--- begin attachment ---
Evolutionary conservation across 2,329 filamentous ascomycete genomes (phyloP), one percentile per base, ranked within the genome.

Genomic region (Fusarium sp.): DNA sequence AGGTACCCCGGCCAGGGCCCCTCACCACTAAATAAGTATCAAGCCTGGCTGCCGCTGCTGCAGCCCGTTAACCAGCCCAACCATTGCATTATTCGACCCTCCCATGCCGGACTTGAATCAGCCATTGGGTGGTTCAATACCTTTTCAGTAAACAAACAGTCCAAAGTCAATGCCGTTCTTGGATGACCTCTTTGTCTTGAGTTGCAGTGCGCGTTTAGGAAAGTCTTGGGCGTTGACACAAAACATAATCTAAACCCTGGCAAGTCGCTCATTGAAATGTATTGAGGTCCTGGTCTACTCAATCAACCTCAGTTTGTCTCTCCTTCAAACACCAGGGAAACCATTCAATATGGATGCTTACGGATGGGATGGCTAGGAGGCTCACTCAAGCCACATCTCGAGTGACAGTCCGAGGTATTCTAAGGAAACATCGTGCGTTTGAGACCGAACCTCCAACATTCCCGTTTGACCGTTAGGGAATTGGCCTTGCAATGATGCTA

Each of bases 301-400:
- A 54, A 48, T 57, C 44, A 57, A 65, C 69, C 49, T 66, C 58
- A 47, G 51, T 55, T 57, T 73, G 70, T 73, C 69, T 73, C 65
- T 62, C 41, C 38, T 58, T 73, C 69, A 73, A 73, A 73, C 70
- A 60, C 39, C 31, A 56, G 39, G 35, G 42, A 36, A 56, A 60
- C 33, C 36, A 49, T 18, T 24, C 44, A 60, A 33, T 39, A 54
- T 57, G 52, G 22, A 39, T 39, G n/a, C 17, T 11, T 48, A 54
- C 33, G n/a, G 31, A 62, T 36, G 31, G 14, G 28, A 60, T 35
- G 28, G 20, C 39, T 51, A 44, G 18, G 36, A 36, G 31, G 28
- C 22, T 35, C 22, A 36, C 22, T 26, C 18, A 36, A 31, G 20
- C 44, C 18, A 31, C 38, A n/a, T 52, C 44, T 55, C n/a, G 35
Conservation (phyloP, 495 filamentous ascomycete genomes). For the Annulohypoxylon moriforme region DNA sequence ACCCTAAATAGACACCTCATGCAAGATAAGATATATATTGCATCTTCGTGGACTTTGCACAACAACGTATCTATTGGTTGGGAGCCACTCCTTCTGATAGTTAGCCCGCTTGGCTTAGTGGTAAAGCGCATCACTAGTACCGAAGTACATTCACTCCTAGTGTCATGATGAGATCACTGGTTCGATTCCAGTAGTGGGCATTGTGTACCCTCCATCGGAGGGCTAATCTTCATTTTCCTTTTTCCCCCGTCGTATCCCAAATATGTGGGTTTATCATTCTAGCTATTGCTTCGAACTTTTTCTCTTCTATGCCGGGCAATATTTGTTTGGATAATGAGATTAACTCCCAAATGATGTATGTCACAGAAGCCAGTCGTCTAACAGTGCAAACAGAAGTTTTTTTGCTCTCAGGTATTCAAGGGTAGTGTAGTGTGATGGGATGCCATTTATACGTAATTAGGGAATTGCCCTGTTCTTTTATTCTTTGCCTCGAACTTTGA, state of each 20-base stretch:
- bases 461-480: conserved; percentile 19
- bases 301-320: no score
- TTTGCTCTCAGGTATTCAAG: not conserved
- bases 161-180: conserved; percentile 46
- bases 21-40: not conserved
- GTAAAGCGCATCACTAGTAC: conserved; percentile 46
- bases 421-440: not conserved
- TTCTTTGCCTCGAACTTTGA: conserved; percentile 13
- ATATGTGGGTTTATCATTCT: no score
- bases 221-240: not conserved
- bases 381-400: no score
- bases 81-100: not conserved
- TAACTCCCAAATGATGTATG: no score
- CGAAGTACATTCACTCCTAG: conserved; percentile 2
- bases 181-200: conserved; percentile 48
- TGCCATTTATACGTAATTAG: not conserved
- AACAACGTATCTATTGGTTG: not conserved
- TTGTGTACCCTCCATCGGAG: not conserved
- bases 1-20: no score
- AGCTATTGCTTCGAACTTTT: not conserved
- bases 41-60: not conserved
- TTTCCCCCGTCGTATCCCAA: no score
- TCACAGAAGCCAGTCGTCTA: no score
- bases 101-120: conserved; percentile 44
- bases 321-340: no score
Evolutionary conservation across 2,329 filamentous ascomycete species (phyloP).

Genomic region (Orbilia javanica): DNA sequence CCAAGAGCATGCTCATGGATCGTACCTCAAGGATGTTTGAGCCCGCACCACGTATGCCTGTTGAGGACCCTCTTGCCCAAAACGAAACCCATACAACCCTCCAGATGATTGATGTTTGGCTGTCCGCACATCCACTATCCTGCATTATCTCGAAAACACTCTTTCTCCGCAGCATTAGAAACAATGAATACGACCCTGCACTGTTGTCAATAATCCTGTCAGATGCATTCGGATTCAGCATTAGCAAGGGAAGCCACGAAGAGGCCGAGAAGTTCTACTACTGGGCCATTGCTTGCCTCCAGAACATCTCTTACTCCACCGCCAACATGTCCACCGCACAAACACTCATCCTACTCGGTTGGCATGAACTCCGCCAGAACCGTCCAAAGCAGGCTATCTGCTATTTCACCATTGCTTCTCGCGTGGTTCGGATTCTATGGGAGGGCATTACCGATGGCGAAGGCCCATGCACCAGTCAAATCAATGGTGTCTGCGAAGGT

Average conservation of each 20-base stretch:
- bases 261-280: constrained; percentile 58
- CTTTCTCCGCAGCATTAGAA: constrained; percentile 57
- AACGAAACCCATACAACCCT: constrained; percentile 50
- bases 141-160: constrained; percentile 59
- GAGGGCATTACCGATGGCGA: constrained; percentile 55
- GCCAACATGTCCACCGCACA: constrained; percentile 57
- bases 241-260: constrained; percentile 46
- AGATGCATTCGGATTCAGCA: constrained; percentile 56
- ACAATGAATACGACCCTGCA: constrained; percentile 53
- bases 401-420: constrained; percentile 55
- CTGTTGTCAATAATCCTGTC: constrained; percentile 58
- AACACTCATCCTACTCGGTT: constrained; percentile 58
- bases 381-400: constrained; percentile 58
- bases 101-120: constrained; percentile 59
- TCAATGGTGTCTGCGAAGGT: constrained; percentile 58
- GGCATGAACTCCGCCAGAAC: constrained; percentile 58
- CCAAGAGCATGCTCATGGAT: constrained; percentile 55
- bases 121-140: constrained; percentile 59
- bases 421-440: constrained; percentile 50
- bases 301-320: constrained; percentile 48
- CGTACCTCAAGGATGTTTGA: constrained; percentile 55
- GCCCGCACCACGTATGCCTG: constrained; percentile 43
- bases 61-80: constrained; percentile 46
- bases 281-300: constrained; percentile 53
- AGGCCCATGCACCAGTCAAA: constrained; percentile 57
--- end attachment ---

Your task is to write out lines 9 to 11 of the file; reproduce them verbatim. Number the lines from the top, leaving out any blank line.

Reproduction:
- T 57, G 52, G 22, A 39, T 39, G n/a, C 17, T 11, T 48, A 54
- C 33, G n/a, G 31, A 62, T 36, G 31, G 14, G 28, A 60, T 35
- G 28, G 20, C 39, T 51, A 44, G 18, G 36, A 36, G 31, G 28